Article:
James Clapper, the top U.S. spy, described on Sunday his secret mission recently to bring two American captives back from North Korea, the isolated, communist country hoping the deal would lead to a diplomatic “breakthrough.”

The Director of National Intelligence said Sunday on CBS’s “Face the Nation” that North Korea feels “under siege” by much of the rest of the world.

Clapper also said that he thought at one point the mission to return Americas Kenneth Bae and Matthew Miller might fail because North Korean officials wanted a diplomatic concession in exchange, and he had none to offer.

"I think they were disappointed," Clapper said, a week after the trip was completed.

Only when Clapper was ushered into a hotel room for an "amnesty-granting ceremony" did he think the releases would proceed as planned.

Clapper described the beginning of the trip as arrived in Pyongyang in the dark, being taken to a guest house and being met by a small party led by the state security minister and a translator.

What followed, he said, was a "terse" and “not exactly pleasant” dinner with the head of the Reconnaissance Guidance Bureau.

He brought a short letter from President Obama characterizing North Korea's willingness to release the pair as a positive gesture. But the North Koreans wanted more.

"I think the major message from them was their disappointment that there wasn't some offer or some big -- again, they term they used was `breakthrough.’ ”

Afterward, Clapper waited hours until he got word that he had 20 minutes to pack his luggage for a drive to a downtown hotel. It was then he knew he would be leaving with Bae and Miller.

At a ceremony, Clapper exchanged handshakes with his North Korean interlocutor, the prisoners changed clothes and they left for the flight back.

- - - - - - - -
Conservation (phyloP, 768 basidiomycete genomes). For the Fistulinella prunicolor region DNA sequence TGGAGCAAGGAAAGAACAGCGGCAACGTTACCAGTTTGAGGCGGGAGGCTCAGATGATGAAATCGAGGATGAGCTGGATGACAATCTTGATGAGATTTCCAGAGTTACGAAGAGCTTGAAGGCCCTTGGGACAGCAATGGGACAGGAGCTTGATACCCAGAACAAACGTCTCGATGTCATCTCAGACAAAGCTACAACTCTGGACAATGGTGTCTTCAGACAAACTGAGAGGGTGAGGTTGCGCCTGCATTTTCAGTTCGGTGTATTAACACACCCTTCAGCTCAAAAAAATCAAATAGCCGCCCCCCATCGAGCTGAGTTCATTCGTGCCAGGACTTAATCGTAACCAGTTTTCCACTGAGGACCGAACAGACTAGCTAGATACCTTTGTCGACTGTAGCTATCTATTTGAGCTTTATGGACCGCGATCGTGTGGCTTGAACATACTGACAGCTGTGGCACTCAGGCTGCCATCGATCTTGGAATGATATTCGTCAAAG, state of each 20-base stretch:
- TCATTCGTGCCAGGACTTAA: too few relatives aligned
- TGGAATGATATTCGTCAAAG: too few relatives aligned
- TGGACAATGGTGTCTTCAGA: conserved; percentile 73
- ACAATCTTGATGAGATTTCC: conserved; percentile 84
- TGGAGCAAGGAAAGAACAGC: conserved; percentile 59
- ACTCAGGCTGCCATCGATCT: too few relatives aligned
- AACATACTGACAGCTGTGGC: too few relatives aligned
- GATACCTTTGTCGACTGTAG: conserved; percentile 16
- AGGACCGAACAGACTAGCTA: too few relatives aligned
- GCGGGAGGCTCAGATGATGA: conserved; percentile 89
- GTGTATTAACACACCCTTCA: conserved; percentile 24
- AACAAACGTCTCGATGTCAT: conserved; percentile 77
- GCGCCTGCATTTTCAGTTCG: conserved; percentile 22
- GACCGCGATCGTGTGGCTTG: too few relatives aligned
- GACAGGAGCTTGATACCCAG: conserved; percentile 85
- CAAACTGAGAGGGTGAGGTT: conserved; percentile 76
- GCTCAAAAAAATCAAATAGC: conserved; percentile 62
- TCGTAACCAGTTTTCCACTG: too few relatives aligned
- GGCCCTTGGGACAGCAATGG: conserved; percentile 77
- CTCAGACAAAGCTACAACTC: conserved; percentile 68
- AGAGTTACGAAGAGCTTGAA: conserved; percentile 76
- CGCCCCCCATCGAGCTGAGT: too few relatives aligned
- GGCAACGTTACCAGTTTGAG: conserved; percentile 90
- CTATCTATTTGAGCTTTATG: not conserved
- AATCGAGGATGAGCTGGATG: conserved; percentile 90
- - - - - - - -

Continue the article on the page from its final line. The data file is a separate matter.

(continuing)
The U.S. and North Korea have no formal diplomatic relations and a legacy of mutual hostility. Clapper sensed a "ray of optimism" about the future from his brief encounter with a younger generation -- specifically, an official in his 40s who accompanied him to the airport and "professed interest in more dialogue, asked me if I'd be willing to come back to Pyongyang. Which I would."

Clapper said visiting North Korea has "always been on my professional bucket list."

Bae was detained in 2012 while leading a tour group to a North Korean economic zone. Miller was jailed on espionage charges after he allegedly ripped up his tourist visa at Pyongyang's airport in April and demanded asylum. They were the last two Americans held captive by North Korea.

Clapper also said the trip unfolded more smoothly than his first into North Korean air space, aboard a U.S. helicopter in December 1985.

"They shot at us, and fortunately we made it back to the South," he said.

At the time, Clapper, a retired Air Force lieutenant general, was an intelligence chief for U.S. forces in South Korea. This time, he was a presidential emissary with a deal in the works and permission to land.

The Associated Press contributed to this report.